Bad service calls become the stuff of internet legend, and they should be avoided at all costs. Here’s an argument for ditching the script or step-by-step procedure when the situation clearly warrants it, and meeting the psychological needs of your clients or customers.

by Luke Keultjes
Date Published June 16, 2021 - Last Updated December 16, 2021

bad serviceOne of the most frustrating things I continually experienced from a well-known cable and internet service provider was the fact that they couldn't deviate from their phone script. This is in addition to the poor performance I received from their equipment based on what they advertised.

What frustrated me most about this provider is that I would call, introduce myself, and relay the troubleshooting steps I had completed prior to calling. I knew with certainty exactly what the customer service representative was going to say, after already hearing the things I had tried, and it absolutely infuriated me: “Have you tried unplugging your device for 10 to 15 seconds, and plugging it back in?” Either the analyst was not listening to me or they were unable (and perhaps unwilling) to deviate from their script. It’s maddening.

It’s these types of experiences that will ruin a company's reputation. It doesn’t matter how large you are, you’re not immune to doing the most, and the best for your customers. That includes being aware of and taking care of their needs.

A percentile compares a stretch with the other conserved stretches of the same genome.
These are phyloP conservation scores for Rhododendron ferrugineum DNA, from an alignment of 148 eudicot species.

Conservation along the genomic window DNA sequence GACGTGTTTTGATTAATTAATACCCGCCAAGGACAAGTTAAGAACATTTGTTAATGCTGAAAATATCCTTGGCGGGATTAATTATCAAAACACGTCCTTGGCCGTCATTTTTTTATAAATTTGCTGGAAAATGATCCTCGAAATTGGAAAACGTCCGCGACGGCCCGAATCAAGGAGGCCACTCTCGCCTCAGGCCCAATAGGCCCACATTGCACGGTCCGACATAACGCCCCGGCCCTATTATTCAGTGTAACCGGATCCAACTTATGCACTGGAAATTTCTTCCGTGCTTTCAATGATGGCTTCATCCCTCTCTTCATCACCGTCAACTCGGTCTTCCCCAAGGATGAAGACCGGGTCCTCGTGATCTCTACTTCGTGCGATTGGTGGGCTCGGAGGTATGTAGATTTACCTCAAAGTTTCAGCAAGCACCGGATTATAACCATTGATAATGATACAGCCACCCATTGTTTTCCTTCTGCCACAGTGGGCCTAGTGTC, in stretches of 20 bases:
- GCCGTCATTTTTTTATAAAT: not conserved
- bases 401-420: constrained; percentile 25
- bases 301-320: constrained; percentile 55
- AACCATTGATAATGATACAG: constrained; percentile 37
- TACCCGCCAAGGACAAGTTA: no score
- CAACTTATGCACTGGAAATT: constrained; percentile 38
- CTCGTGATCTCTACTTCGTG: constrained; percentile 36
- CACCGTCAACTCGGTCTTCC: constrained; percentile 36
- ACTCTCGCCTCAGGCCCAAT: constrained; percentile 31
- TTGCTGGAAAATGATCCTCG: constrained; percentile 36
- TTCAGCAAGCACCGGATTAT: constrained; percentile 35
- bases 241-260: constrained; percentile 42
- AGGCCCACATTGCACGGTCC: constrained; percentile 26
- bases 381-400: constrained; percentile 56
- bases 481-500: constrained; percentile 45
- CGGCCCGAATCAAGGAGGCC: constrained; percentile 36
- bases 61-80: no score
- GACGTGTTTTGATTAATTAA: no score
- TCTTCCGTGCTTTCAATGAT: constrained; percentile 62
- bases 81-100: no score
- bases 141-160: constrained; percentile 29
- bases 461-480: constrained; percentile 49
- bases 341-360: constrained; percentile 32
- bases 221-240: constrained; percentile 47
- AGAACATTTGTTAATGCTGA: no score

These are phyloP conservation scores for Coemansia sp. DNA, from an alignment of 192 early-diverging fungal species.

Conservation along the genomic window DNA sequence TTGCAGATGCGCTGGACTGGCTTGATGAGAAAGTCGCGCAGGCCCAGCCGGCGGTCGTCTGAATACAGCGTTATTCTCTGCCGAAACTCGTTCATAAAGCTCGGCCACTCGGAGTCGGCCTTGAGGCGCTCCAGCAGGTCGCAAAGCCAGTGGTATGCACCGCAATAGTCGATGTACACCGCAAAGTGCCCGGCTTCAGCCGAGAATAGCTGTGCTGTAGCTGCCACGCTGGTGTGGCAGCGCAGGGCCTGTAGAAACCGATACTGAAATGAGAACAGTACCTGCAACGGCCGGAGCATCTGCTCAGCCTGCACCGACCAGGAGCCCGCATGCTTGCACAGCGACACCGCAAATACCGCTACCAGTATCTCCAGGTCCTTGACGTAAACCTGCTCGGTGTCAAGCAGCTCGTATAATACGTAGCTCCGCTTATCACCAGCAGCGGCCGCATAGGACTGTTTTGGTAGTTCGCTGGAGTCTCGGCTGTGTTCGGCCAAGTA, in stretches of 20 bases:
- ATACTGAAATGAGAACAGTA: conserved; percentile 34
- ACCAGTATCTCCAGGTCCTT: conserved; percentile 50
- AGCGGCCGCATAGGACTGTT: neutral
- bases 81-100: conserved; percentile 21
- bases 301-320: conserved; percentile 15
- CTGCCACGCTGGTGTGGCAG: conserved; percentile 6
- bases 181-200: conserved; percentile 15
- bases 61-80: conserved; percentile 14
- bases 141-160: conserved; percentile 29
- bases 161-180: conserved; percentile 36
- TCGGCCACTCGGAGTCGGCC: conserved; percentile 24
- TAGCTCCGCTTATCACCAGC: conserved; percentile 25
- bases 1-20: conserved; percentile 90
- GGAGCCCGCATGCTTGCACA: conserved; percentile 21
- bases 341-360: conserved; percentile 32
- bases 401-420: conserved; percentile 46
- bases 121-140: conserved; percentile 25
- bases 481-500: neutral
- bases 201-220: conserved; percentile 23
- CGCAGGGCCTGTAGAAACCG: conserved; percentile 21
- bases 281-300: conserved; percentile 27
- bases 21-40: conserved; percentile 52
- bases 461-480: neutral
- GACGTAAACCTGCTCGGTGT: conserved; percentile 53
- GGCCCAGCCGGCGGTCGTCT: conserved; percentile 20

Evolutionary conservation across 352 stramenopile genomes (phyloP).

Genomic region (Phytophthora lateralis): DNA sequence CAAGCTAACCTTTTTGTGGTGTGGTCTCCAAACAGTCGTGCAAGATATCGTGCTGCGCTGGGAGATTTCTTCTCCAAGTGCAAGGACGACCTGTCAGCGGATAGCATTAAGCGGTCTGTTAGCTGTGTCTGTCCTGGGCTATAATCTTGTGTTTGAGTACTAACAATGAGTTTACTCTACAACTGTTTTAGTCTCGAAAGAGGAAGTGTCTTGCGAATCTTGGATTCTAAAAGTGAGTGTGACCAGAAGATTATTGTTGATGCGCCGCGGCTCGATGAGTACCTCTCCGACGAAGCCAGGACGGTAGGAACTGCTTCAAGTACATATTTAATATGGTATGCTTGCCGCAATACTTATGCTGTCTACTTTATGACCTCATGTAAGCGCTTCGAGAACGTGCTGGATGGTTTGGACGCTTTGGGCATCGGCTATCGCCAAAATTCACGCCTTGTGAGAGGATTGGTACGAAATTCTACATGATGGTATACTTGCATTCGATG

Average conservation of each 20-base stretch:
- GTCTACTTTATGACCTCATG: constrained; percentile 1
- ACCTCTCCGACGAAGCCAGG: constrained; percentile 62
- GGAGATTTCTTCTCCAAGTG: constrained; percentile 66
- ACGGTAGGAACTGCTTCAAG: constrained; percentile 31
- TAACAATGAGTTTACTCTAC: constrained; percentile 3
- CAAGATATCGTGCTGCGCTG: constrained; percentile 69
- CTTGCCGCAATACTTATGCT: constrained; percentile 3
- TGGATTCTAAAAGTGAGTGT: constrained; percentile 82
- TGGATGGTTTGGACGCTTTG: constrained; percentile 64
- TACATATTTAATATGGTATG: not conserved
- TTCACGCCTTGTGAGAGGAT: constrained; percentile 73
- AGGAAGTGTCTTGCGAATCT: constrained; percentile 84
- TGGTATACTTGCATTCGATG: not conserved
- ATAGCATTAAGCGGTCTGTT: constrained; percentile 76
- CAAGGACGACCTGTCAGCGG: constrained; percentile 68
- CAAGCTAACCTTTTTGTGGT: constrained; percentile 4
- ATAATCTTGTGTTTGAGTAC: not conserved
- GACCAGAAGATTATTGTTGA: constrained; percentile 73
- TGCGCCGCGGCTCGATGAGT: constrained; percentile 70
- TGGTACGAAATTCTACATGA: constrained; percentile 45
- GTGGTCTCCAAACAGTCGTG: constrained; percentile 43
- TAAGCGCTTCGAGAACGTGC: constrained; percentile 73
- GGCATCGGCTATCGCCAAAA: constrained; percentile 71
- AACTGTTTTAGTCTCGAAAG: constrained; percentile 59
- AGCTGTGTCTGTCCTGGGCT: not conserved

In 2007, a 4.5-minute support call from a large computer company made its rounds online. It’s still out there today and is an absolute playbook for what not to do.

The call starts out with a bit of technical difficulty. The agent is having a hard time hearing the customer, and the customer, already audibly irritated, can’t hear the agent. We don’t know how long the customer waited in the queue prior to this interaction, or who they may have talked to beforehand, but the next two minutes go something like this:

Caller: I’ve got my mom’s computer here and it won’t turn off.

Agent: It won’t turn off?

Caller: No. It says “Windows is shutting down.” I cannot turn it off. Tried turning off the power and everything, it won’t turn off.

Agent: Alright. Can I get the service tag?

Caller: I just gave it to you people!

The caller reluctantly, and frustratingly, provides the needed information to further the call.

Caller: You got it?!

Agent: I couldn’t hear you very well. You were yelling very loud.

Agent recites tag number.

Agent: Is that correct?

Caller: Yeah, it’s close enough. All I need to know is how do you turn this thing off? You know, your automated system sucks, alright! How do you turn this thing off?

I get the frustration. The customer has a low technical aptitude, is trying to help their mother, and feels like they aren’t being heard. He isn’t being heard. The agent goes on about how they need information related to the system to fix the issue (fair point), but then proceeds to ask for information that, based on the customer’s frustration, has already been given.

Agent: Can I get the name on the account?

The caller provides the needed information.

Agent: And the phone number the system was purchased under?

Caller: Why do you need all this? All I need to know is how do you turn this thing off!

The call proceeds in this manner for another two minutes. Part of the problem here that is akin to my own experience, the agent refused to deviate from the script and the process in which they typically operate.